Opposite the Red Brick Building is the old Yau Ma Tei Fruit Market – which turned 100 years this year. It consists of stone buildings one or two-storeys tall and runs along Waterloo Road between Ferry Street and Reclamation Street.
Founded in 1913, it’s the oldest fruit market in the city, which was also once a haven for poultry and vegetables before the government decided to move those industries to a nearby spot in 1965. Today, it remains at the centre of the industry, providing around 70 percent of Hong Kong’s fruit supply.
I arrived late in the afternoon, so most of the shops had already closed. The market looked dilapidated, most shops were closed and only a few workers and traders were active.
In the past, this place has always been a symbol of violence and crime. There are stories of Triads and other gangsters who frequented the market, drug traffickers concealing drugs in fruit – but nowadays it is very safe to walk around the market (at least in broad daylight, at night time you will have to be careful because of the hectic business of the fruit trade).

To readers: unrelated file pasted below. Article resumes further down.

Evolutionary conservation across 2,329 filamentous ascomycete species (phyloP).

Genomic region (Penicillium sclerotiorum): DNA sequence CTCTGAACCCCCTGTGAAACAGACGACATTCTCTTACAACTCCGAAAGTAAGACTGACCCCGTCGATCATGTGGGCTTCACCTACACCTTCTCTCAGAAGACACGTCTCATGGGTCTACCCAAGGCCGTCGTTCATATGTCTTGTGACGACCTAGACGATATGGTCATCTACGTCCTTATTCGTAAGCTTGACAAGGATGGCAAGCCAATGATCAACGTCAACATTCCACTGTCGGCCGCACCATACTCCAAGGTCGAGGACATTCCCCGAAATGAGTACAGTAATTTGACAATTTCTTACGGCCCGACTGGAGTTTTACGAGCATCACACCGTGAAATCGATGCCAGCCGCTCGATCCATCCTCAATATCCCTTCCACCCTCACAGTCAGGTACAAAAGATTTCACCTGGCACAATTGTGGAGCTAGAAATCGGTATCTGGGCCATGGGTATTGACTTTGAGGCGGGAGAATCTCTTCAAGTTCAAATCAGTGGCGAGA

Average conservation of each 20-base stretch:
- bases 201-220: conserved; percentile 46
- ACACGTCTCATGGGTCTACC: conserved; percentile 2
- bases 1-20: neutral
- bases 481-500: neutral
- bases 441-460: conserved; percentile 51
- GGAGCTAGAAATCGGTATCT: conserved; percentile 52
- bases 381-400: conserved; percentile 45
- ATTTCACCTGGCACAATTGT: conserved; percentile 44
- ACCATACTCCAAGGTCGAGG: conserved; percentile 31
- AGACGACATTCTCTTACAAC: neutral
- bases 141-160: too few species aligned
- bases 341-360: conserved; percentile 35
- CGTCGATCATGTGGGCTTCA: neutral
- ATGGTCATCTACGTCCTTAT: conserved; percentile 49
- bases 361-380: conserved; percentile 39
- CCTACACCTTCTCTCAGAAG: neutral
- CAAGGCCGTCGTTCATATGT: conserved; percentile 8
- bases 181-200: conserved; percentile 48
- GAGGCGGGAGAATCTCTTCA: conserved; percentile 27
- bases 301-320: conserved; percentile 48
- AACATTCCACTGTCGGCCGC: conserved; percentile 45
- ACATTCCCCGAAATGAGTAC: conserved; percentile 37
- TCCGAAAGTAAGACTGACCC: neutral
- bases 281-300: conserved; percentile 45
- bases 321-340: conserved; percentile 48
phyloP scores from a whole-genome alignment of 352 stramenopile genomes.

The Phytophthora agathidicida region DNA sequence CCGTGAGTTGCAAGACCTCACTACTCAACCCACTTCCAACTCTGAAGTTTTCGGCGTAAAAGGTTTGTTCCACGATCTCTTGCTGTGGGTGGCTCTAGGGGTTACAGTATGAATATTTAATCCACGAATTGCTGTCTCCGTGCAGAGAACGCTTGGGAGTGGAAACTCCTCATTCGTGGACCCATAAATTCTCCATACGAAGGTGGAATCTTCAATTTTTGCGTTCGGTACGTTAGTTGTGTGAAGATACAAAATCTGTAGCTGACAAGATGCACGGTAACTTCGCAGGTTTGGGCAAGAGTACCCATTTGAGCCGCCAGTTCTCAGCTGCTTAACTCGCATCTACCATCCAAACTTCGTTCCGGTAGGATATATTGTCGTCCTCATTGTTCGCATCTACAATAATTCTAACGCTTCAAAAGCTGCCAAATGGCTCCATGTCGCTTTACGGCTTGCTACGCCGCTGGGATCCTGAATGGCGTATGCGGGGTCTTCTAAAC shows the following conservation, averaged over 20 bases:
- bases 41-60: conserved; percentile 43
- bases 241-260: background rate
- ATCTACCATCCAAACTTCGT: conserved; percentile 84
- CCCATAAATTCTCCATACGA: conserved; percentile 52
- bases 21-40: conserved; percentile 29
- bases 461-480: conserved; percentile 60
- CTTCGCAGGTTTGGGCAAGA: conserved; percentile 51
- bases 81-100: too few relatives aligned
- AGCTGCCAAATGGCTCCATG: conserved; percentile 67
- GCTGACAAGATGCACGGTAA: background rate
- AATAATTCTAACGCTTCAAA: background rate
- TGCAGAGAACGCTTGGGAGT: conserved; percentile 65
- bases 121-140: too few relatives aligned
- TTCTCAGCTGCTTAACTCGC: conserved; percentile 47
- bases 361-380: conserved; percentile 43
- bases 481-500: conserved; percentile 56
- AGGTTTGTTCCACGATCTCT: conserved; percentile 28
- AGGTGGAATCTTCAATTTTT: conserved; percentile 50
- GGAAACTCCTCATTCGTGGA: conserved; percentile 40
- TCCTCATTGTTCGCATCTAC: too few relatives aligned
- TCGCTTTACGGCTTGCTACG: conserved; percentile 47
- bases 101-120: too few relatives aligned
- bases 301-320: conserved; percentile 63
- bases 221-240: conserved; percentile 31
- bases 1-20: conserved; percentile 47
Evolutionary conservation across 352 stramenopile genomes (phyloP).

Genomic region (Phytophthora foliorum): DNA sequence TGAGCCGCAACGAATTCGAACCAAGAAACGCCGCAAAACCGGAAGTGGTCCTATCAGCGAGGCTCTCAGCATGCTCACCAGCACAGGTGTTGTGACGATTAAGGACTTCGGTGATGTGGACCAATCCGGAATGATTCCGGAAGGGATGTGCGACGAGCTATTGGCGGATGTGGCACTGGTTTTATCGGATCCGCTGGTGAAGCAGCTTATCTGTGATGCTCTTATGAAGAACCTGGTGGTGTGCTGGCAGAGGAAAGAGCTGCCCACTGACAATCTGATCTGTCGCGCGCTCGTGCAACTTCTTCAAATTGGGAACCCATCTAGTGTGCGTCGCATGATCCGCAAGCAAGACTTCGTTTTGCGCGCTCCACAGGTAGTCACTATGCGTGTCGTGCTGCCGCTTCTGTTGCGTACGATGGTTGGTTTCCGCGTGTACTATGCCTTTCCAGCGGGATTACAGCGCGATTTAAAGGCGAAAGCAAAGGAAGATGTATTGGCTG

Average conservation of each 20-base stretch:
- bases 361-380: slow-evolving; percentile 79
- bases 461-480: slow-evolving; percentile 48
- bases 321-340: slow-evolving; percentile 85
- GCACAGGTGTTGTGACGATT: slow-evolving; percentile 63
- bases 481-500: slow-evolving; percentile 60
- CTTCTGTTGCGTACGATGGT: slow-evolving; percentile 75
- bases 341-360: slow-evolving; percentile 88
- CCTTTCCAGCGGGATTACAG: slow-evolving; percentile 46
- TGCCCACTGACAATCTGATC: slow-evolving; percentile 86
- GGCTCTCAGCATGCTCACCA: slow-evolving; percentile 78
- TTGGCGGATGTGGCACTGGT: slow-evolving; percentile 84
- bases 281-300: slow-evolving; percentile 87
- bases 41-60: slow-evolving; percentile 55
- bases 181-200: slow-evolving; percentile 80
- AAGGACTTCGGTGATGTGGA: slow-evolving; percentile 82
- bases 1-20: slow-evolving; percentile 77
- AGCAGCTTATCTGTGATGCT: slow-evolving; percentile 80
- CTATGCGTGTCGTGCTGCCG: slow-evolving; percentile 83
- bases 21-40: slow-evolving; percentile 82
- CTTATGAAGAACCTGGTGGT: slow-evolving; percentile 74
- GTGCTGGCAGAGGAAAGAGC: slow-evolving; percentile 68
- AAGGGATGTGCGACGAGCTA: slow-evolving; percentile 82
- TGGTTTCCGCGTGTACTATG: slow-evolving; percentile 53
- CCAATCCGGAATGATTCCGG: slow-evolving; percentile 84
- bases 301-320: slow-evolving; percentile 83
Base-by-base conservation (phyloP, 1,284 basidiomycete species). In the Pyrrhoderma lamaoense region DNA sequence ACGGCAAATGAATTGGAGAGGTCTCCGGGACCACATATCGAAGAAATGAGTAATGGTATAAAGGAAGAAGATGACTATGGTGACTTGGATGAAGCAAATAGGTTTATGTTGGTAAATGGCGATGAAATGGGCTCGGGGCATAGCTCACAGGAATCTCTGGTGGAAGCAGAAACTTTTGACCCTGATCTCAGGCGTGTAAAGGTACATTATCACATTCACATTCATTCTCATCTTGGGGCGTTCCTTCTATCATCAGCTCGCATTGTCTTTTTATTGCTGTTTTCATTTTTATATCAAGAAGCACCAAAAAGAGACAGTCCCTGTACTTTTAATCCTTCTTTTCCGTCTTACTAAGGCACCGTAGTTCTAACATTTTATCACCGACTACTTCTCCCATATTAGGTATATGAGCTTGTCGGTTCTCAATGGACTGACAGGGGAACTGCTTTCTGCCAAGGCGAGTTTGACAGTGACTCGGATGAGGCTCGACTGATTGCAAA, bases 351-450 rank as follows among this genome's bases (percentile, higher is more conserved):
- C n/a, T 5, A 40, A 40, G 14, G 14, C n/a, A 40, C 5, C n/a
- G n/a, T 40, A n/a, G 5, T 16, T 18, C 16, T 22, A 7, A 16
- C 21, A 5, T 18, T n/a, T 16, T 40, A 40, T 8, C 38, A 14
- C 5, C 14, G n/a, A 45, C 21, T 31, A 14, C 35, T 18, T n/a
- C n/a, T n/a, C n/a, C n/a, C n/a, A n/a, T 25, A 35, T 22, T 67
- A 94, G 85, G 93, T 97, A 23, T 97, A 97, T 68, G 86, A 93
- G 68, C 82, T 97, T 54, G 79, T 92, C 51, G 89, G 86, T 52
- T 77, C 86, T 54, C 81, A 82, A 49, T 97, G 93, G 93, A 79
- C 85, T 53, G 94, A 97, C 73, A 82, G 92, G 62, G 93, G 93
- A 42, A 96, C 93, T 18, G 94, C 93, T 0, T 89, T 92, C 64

Reading online, I found out that a typical day in the market starts at around 7pm, when trucks drive in to unload fruit boxes. The process of offloading and moving usually lasts until 11pm. Store owners and their assistants come to work at midnight. The busiest time in the market is from 4am to 6am, after that many owners go to yum cha, then return to their stalls and hang around until 9am when the banks open, so they can put the freshly-earned money into their accounts.
Since the 60s, there have been talks about the relocation of the market. But, up to now, this topic remains controversial because of the long history of the buildings and the businesses. We’ll see what the future will bring.